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Derby College Student Is One Step Closer to Rio

Jessica-Mai Woodhouse hopes to emulate the Olympic success of Jade Jones.


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After watching Jade Jones win gold at last summer’s Olympics, Belper Taekwondo ace Jessica-Mai Woodhouse has her sights set on emulating her idol’s success.

 

And the 17-year-old Derby College student is one step closer to Rio after being selected for a special training camp at the Taekwondo Team GB headquarters in Manchester this weekend.

 

If successful, Woodhouse, who was nominated for the training camp by instructor Ralph Minot of the Nottingham Taekwondo Club, will move on to the next of four training stages, which culminate in team selection in the months leading up to the Rio Olympic Games.

 

“I was amazed when I was asked to go to the phase one training and selection for Team GB,” she said.

 

“It is the start of a very long road to Rio, so who knows what will happen?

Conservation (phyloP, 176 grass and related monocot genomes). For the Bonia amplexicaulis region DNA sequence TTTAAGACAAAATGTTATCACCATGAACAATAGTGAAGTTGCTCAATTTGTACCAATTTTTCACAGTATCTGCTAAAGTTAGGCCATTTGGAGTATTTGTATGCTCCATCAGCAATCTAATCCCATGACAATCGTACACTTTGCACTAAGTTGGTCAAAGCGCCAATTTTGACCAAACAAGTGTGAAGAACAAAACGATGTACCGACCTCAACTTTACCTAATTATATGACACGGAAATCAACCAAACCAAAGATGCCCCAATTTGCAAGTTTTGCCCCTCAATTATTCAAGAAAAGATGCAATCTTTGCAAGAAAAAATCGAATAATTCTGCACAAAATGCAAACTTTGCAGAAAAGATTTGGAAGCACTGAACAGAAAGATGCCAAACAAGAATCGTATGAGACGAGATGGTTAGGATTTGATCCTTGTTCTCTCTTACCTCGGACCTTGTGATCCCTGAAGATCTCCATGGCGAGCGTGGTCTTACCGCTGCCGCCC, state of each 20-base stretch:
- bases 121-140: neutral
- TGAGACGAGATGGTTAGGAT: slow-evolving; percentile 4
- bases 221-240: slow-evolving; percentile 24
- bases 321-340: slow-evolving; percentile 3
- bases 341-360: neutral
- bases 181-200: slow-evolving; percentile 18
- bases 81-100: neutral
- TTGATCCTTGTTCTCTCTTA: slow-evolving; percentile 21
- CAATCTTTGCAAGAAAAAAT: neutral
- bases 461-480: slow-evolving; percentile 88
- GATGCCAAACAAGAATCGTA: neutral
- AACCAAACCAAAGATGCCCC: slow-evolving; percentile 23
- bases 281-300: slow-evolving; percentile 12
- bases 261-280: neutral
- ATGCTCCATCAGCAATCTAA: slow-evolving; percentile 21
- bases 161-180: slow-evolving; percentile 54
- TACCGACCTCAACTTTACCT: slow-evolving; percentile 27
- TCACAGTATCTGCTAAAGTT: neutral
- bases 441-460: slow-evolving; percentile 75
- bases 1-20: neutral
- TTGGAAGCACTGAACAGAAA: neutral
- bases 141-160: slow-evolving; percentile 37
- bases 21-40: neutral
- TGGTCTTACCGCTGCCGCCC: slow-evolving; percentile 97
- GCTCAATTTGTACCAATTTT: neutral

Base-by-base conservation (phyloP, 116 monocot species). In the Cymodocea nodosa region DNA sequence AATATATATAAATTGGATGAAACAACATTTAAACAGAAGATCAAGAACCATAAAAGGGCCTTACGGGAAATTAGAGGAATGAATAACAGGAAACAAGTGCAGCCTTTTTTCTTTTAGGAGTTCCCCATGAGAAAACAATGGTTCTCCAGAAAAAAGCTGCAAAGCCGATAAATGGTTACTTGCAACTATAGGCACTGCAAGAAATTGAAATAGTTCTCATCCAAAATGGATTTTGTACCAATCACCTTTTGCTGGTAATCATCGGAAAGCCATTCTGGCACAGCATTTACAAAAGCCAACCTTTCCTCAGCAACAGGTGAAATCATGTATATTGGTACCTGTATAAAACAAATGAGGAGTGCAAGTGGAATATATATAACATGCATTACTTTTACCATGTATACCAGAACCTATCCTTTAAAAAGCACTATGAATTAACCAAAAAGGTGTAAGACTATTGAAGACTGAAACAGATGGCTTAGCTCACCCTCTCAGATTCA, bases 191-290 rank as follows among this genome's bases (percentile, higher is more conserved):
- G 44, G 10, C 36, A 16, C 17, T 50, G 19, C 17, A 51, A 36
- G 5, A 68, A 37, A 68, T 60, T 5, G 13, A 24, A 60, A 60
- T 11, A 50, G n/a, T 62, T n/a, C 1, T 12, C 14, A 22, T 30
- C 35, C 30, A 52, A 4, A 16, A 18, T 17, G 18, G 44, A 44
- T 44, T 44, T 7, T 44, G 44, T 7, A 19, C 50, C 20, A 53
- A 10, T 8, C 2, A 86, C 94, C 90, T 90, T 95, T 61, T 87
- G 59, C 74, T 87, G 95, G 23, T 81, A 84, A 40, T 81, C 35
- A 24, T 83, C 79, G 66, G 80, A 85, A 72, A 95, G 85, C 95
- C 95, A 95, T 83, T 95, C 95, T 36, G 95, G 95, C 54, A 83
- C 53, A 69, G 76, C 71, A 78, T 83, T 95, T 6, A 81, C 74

“Just to be invited to this stage and get in front of the top national coaches is an achievement in itself.

 

“I would obviously love to represent my country at the Olympics if I get the chance and follow in the footsteps of Olympians such as Jade Jones, who won Britain’s first gold medal in Taekwondo at London 2012.”

 

The former John Flamsteed School pupil started learning the ancient Korean martial art when she was seven years old and has quickly progressed through the ranks.

 

She gained her first black belt when she was 11, her second degree black belt at 15 and, for the past two years, has competed nationally and internationally – leading to her winning the girls sparring world title in 2010.

 

Woodhouse, who is only 5ft 4 ins tall, competes in a low weight class for women weighing up to 55 kilos but said that technique was far more important than weight and strength in this highly-disciplined sport.

 

She said: “People are often surprised when they find out that I compete in Taekwondo. I am pretty quiet and never get wound up or angry – even in the ring. Taekwondo is all about discipline, concentration and outsmarting your opponent and that is what wins matches – not brute strength.

 

Taekwondo has really helped me build up my confidence but I still get very nervous before a fight. To succeed you have to be very focused and dedicated.”

 

Source: thisisderbyshire.co.uk

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